Tracy Ebarb is a veteran fundraiser and NANOE’s International Director. Let’s hear what Tracy has to say about “FIRST GIFTS”
We all have lots of ‘firsts’ in our lives, and sometimes they’re very memorable! Other times, we may work hard to forget them. Either way, ‘firsts’ happen to all of us. In the development/fundraising world there are all kinds of ‘firsts’ – first cultivation visit; first grant application; first grant awarded; first appeal letter written; first capital campaign; first annual campaign; first gift from a cultivated prospect; first 5-figure gift, first 6-figure gift!; first rejection; first ‘get lost’ visit; and tons more.
There is one ‘first’ that we are often directly responsible for, but that we often don’t value the way we should – the “FIRST” gift from a donor. To be certain, we usually celebrate the first gift from a donor, most of us have that down pat. What I’m wondering is why we stop there? Why don’t we find creative and memorable ways to celebrate all the gifts that follow the ‘first’. With the first gift, a new donor may get a welcome packet, a call from the CEO or a Board Member, a special ‘membership’ sticker, or what have you, but when the second gift comes, especially if it’s a periodical gift(monthly, quarterly, etc.), we usually send a basic, but sincere, ‘thank you’. Our attitude toward donors changes once they’re ‘a part of the family’, which is code for ‘in our system’. The thrill of the chase has paid off with that first donation, and now it’s just not quite as exciting.
If you’ve got children, this illustration may resonate somewhat…
First child: You take a picture of the new addition pretty much every day, but certainly on the month-iversary of the birthday, usually wearing a one-month, two-month, etc. t-shirt or onesie (just in case anyone is marking the time besides you).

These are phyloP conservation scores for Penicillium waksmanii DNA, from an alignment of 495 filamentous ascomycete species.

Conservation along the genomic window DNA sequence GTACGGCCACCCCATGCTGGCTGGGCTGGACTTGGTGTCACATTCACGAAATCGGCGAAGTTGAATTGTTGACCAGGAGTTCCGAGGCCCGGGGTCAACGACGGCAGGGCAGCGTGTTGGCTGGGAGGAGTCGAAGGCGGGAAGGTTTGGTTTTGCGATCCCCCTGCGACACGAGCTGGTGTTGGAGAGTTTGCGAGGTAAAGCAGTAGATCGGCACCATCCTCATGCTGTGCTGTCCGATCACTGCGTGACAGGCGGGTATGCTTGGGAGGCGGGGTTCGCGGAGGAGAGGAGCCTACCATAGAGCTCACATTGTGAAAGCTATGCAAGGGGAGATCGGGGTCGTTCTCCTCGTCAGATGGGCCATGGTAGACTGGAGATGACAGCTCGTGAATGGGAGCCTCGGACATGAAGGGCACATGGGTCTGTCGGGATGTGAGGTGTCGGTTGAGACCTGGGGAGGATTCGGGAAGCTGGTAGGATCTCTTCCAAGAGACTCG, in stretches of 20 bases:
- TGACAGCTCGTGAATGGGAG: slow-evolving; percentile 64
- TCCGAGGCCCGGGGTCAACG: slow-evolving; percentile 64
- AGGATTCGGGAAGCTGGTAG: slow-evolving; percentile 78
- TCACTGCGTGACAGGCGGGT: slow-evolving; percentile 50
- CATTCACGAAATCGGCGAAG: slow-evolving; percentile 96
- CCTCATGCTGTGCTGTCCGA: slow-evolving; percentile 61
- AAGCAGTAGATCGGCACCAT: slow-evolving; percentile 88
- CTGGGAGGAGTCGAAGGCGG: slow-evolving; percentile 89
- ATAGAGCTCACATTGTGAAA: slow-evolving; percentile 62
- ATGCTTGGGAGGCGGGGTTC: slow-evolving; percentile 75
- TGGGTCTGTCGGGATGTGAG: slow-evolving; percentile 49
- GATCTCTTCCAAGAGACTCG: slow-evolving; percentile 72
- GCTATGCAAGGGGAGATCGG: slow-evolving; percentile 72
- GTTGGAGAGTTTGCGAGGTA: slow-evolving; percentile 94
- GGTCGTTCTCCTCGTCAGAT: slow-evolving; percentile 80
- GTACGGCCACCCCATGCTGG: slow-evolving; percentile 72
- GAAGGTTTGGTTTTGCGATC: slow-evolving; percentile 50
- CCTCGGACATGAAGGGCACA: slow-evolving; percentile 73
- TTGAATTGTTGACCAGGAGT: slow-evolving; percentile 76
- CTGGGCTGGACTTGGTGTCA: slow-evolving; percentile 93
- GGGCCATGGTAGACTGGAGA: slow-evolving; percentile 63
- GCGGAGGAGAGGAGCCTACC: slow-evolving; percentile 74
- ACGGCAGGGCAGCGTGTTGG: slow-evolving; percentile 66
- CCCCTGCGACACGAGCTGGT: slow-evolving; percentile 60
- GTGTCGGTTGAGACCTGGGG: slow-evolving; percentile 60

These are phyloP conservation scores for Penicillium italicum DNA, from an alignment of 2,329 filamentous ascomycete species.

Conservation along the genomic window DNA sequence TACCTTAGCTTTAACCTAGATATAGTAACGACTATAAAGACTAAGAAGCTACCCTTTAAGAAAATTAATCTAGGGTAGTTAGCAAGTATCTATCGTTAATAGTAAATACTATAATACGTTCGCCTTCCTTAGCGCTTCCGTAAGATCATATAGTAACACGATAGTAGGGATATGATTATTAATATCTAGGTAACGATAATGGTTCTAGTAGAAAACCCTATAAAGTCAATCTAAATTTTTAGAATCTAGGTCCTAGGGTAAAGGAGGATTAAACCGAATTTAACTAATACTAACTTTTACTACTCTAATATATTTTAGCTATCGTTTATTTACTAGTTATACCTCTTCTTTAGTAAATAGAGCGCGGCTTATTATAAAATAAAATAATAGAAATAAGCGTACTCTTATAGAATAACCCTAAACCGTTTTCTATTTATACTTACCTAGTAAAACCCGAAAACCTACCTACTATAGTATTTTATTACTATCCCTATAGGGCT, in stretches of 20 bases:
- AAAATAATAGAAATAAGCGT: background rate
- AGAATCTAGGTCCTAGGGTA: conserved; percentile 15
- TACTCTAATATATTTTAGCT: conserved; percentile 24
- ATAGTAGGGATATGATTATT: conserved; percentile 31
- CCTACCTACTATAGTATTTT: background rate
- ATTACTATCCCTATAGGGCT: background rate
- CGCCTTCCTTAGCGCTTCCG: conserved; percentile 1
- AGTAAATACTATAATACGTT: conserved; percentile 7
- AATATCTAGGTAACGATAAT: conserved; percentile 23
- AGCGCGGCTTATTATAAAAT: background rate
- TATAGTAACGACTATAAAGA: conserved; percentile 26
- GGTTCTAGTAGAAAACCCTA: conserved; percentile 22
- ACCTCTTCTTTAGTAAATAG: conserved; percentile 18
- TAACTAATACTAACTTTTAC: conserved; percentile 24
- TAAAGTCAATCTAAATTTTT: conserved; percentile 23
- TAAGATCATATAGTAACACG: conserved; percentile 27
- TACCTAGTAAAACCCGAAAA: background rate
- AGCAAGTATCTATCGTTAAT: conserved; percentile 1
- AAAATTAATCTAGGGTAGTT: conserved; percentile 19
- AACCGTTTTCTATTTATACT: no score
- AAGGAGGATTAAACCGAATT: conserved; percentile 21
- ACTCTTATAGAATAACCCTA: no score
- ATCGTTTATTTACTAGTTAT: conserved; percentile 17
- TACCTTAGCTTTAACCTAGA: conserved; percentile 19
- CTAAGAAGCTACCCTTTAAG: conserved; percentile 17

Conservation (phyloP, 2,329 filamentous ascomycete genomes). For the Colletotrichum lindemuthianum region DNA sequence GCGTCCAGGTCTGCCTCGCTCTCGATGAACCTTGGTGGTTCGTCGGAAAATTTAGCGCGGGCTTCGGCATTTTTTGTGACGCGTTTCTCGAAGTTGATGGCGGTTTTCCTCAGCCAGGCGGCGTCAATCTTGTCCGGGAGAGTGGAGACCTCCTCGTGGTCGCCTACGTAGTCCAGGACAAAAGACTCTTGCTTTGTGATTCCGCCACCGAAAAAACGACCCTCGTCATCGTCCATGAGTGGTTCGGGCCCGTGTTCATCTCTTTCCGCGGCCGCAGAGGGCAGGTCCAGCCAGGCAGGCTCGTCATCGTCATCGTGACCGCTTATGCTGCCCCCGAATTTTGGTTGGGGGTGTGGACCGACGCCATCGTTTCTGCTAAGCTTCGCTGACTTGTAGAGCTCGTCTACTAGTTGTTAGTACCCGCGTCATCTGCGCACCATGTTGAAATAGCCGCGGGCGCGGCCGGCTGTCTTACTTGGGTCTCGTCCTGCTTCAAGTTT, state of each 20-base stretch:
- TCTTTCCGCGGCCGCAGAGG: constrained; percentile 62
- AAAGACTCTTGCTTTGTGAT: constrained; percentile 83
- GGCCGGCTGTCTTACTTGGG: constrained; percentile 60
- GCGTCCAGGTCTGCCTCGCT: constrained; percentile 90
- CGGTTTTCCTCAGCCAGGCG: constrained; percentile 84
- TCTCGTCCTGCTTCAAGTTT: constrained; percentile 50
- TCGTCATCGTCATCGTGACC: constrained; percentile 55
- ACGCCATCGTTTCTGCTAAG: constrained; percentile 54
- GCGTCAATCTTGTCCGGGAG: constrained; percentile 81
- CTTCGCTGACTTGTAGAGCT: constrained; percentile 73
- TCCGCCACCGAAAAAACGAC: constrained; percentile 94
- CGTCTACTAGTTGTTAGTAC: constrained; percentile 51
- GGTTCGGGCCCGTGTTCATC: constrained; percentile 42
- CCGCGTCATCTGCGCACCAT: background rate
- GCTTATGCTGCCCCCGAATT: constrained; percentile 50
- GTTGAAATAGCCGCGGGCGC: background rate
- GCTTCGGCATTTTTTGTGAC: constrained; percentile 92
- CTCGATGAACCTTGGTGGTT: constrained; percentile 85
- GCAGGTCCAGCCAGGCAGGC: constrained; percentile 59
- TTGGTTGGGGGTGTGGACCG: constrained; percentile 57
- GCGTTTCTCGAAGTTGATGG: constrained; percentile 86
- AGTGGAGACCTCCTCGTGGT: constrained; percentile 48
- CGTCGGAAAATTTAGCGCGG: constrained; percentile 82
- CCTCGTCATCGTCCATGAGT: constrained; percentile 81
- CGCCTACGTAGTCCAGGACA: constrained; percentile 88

Second kid: There are a few ‘monthly’ pictures, but rarely consecutive. The special clothes and cute props are gone.
Third kid: Crickets past the first month, then all of sudden you’ve got ANOTHER birthday party to plan, ugh!
First child: Photo cards for every occasion, including Valentine’s Day and Easter with pictures of our baby, sent out to friends and family.
Second kid: Celebrate Valentine’s Day and all the other non-big holidays, but no one gets custom cards.
Third kid: WHAT?, Valentine’s Day is tomorrow? Run to the store at 11:00pm for box cards, and hope your kids get good stuff at school since the only candy left at CVS was what no one else would buy.
First child: Your mission is to make sure they know everything that’s age appropriate, and maybe a little more. You want to make sure your first born is at the high end of the scale in every category!
Second kid: You do what you can, but don’t stress about it much, after all, kids learn stuff really quickly.
Third kid: You wonder “when did he learn THAT?”
You get the point? After the ‘first’ whether it’s in child-rearing or in donor recognition, most of us kind of slack off! Now, to be fair, it seems to work out pretty well with kids (at least that’s been my experience), but if we’re really honest about it, it’s not the best model when it comes with donors. Many organizations do a good(maybe great) job when it comes to recognizing and thanking a first-time donor. However, my experience in working with nonprofits tells me that we don’t exactly do a stellar job of recognizing, thanking and celebrating a donor’s second, third, fourth or whatever, gift! We all know the metrics on donor retention and how little it costs to retain a donor compared to acquiring a new one, but not many organizations have a genuine plan to make that happen. We are all very focused and intent on finding new donors, building capacity and growing our database (hoping that our donor base grows as well), and we often neglect the PROVEN value of the LYBUNTS and SYBUNTS. Many of whom became LYBUNTS and SYBUNTS because of poor follow-up on our part.